Sunday, September 30, 2012

Peaceful Thought Life

Peaceful Thought Life
Oct 1, 2012
Philippians 4:8   ". . . whatever is true, whatever is noble, whatever is right, whatever is pure, whatever is lovely, whatever is admirable—if anything is excellent or praiseworthy—think about such things."

Our minds are plagued by stressful thoughts.  We worry, think the wrong things, meditate on the worst case scenarios, and make emotional mountains out of mole hills.  It is a common thing among humans, to reason with negative thoughts.  The result is an unhappy life, that is not at peace.  Our thought life, created partially by our own perception, does more harm to us than good.  If we functioned how the Lord intended for us, then we wouldn't feel stressed; we would be at peace. Paul said he was able to accomplish this state of being, always being at peace in this world.  Despite what was going on, Paul said he was able to have the Lord's peace about him at all times.  He left behind his formula, and we would be able to have this same peace in our lives if we simply put his formula into practice.

The first part of Paul's formula is found in Philippians 4:6.  He said that we should not be anxious about anything but bring every problem straight to the Lord.  When we don't feel at peace with everything, we should go into a time of prayer WHILE being thankful and full of praise.  It is hard, when you are stressed, to be thankful for anything, let alone bring praises to the Lord.  But it is an exercise in submitting the flesh.  If you don't have peace, then how in the world are you supposed to have thankfulness in your heart?  Paul wasn't saying that your heart would naturally be thankful; he was saying that we should submit our lives to what we know to be true regardless of the circumstances around us and how they make us feel.  This is further emphasized by the second part of Paul's formula (that OFTEN gets overlooked in Scripture).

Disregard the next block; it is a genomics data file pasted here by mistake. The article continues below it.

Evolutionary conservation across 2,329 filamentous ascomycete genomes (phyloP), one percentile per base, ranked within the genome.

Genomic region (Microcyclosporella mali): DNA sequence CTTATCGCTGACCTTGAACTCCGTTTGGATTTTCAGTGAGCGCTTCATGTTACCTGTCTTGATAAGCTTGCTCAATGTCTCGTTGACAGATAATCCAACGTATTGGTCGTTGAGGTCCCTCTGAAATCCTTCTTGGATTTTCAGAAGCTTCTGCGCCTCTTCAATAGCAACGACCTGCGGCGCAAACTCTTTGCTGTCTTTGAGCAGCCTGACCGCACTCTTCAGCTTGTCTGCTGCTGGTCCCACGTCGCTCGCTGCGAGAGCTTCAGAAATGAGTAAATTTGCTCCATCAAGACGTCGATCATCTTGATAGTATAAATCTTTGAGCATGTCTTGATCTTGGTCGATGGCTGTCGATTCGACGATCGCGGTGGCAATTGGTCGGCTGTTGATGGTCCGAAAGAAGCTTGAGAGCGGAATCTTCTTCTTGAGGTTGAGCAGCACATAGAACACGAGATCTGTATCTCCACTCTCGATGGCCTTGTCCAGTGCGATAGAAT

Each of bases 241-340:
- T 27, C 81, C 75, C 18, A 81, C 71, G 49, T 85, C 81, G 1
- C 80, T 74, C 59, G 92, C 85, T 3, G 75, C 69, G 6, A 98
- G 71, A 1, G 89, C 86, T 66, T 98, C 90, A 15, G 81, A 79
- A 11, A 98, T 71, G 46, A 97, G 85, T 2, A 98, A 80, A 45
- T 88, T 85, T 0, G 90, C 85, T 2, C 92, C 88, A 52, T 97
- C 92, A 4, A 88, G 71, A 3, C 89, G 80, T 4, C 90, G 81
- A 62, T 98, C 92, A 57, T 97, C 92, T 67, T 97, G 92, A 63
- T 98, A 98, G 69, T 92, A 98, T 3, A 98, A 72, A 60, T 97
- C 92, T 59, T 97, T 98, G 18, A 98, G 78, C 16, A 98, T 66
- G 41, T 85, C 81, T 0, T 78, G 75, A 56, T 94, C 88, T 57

Most people stop reading the Bible on a certain topic after they've come to the conclusion of a paragraph.  But Paul continued in his conversation about peace in the following paragraph in the book of Philippians, after he told us to pray during our anxiousness.  He said, after we pray, we should then meditate on the good things in life.  This would further garner the peace of the Lord upon our lives.  He wasn't saying meditate on the good things in OUR lives, but on the good things that the Lord has done.  Paul said to focus on things that are beautiful, wonderful, righteous,  and praiseworthy.  Notice it contained the "praise" word again.  Paul was bringing the topic of peace full circle with his previous mandate regarding the times when we are anxious: to be in a state of praise.

He was telling us that if we fill our minds with thoughts that are "good" then it would create in us a praiseworthy attitude, resulting in the turnaround of a downward thought spiral.  Paul then concluded that if we put all the things into practice the way he did, then we would have the same result he was able to have: being content in all circumstances.  If we are content in all circumstances, then we are without worry, fear, anxiety, or frustration.  AND we would be full of the Lord's peace.  So, don't just stop by praying; re-visit in your mind all the good things the Lord has done, shifting your focus off your problems and onto praiseworthy things.  Then bring the Lord the praise He deserves.  You'll be at peace in your life and a whole lot happier.

Don't take my word for it; look it up:  Philippians 4

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